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The New York Times’ Bay of Pigs
Scotty undoubtedly left big shoes to fill at the Washington Bureau. Although his successor, Tom Wicker, was a talented columnist, the Bureau was no longer capturing front page headlines. It now looked as if their rival, the Washington Post, was poised to eclipse the New York Times. By late 1967, Turner Catledge, along with managing editors Abraham Rosenthal and Clifton Daniel, advised Punch Sulzberger to replace Wicker with Jimmy Greenfield, a former Time magazine correspondent. News of Greenfield’s ascension ignited a fierce power struggle between the Washington Bureau and the New York office, prompting Sulzberger to refer to the ensuing controversy as the ‘New York Times’ Bay of Pigs.
Scotty disapproved of the proposed appointment, fearing Greenfield’s lack of significant newspaper experience would alienate the talented reporters he had recruited during his tenure as Bureau Chief. Indeed, most prestigious protégés, Anthony Lewis and Max Frankel felt insulted by the New York office; both men believed they were better suited to lead the Bureau. On February 7, 1968, Scotty met with Punch in New York and warned him of the consequences of promoting Greenfield. Punch immediately rescinded his offer to Greenfield that same day to avoid further chaosand blamed Turner Catledge for the calamity. At the urging of his mother, Iphiegene Sulzberger, Punch replaced Catledge with Scotty on May 2, 1968, to restore order to the Times. Although Scotty now possessed the power to remold the paper, he would soon encounter fierce opposition from his New York colleagues.
When Scotty arrived in New York, he envisioned remodeling the Times in the mold of the Washington Bureau. He proposed establishing an elite group of correspondents from diverse subject specialties to cover the intellectual lifeblood of the world and transcend journalism’s penchant for covering war and politics. Abraham Rosenthal, still bitter from the Greenfield debacle, lambasted the proposal, accusing Scotty of usurping his authority by attempting to create two classes of reporters: a chosen few serving under Reston while the rest reported to Rosenthal. Scotty withdrew the proposal, realizing the Times could not afford another public scandal.
Scotty’s remaining tenure as Executive Editor was anti-climatic. Having little leeway to implement his reforms, he longed to return to Washington. Meanwhile, the mainstay of his column suffered because he was unable to maintain direct access to insiders, the necessary ingredient of any Washington column. By August 9, 1969, Punch Sulzberger concluded the Times could not afford a part-time Executive editor, and replaced Reston with Abraham Rosenthal, further dissolving Scotty’s influence at the Times. ‘In short,’ he concluded, ‘I was not a successful executive editor.’ Despite this professional setback, Scotty would soon receive an unexpected invitation from China, enabling him to demonstrate again his enduring value to the New York Times.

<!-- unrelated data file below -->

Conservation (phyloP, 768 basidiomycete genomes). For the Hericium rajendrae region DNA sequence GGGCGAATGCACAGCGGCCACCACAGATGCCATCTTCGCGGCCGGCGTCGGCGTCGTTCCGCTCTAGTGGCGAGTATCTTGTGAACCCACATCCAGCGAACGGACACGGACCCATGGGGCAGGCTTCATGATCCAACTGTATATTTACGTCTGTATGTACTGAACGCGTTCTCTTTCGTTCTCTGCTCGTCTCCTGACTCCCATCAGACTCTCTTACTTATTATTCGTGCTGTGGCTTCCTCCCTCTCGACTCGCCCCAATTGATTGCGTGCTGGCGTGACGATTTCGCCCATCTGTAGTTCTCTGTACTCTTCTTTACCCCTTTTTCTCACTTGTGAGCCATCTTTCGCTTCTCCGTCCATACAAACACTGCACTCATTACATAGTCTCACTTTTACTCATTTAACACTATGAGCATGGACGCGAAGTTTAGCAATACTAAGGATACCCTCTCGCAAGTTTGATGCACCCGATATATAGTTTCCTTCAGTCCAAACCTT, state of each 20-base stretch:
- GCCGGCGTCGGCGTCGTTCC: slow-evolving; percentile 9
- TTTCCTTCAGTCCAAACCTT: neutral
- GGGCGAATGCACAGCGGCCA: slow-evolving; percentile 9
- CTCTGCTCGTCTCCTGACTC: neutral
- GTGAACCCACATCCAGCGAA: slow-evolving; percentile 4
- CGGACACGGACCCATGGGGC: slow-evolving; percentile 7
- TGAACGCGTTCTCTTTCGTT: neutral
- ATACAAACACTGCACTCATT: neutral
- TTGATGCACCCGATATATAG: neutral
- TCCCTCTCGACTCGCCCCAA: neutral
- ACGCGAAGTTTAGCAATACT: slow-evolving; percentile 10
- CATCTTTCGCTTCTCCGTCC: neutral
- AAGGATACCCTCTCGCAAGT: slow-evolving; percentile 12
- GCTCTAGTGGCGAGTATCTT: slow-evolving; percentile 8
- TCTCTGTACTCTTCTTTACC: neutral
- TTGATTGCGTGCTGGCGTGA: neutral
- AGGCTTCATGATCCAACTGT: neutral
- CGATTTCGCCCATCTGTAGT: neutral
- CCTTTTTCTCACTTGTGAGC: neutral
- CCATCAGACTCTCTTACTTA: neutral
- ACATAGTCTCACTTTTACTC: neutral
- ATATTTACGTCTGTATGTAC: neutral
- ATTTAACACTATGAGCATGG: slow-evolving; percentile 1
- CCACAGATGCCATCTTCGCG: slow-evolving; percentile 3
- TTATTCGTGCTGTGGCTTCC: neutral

Punch Sulzberger discusses why Scotty was not a successful Executive Editor, interviewed by John F. Stacks, Undated
Found in RS 26/20/157, Card File Box 2, Mooney, Dick and Punch Sulzberger
Continue to: Mr. Reston Goes to China
 Stacks, Scotty, 259-260; Tifft and Jones, 421-423; Memorandum for: Mr. A.O. Sulzberger from Turner Catledge, ca 1966, James B. Reston Papers, 1935-1995; Record Series 26/20/120, Box 32, Folder: Turner Catledge 1960, 1964, 1966, 1968, University of Illinois Archives.
 Frankel, The Times of My Life, 303; James Reston to Arthur Ochs Sulzberger Jr., January 14, 1968, Sulzberger, 1961-1996, James B. Reston Papers, 1935-1995; Record Series 26/20/120, Box 148, Folder: Sulzberger, Arthur Ochs Jr. (“Punch”), University of Illinois Archives; “Executive Editor,” 1989, James B. Reston Papers, 1935-1995; Record Series 26/20/120, Box 10, Folder: Executive Editor, 1989, University of Illinois Archives.
 Anthony Lewis to James Reston, January 8, 1968, James B. Reston Papers, 1935-1995; Record Series 26/20/120, Box 145, Folder: Lewis, Anthony, 1968-1995, University of Illinois Archives; Anthony Lewis to James Reston January 26, 1968, James B. Reston Papers, 1935-1995; Record Series 26/20/120, Box 145, Folder: Lewis, Anthony, 1968-1995, University of Illinois Archives; Max Frankel to James Reston, January 29, 1968, James B. Reston Papers, 1935-1995; Record Series 26/20/120, Box 33, Folder: Max Frankel IV 1960, 1964, 1968, 1973, University of Illinois Archives.
 Richard Harwood, “A New York Times Coup that was Almost Fit to Print,” The Washington Post, February 9, 1968, accessed March 3, 2016, ProQuest Historical Databases.
 Tift and Jones, The Trust, 423-426; Tape Recorded Interview with Dick Mooney,” Undated, John F. Stacks Papers, 1914-2003; Record Series 26/20/157, Card File Box 2, University of Illinois Archives.
 Stacks, Scotty, 266-267.
 Harrison E. Salisbury, Without Fear or Favor: The New York Times and Its Times (New York: Times Books, 1980), 411-413.
Tape Recorded Interview with Dick Mooney,” Undated, John F. Stacks Papers, 1914-2003; Record Series 26/20/157, Card File Box 2, University of Illinois Archives.
 Reston, Deadline, 354.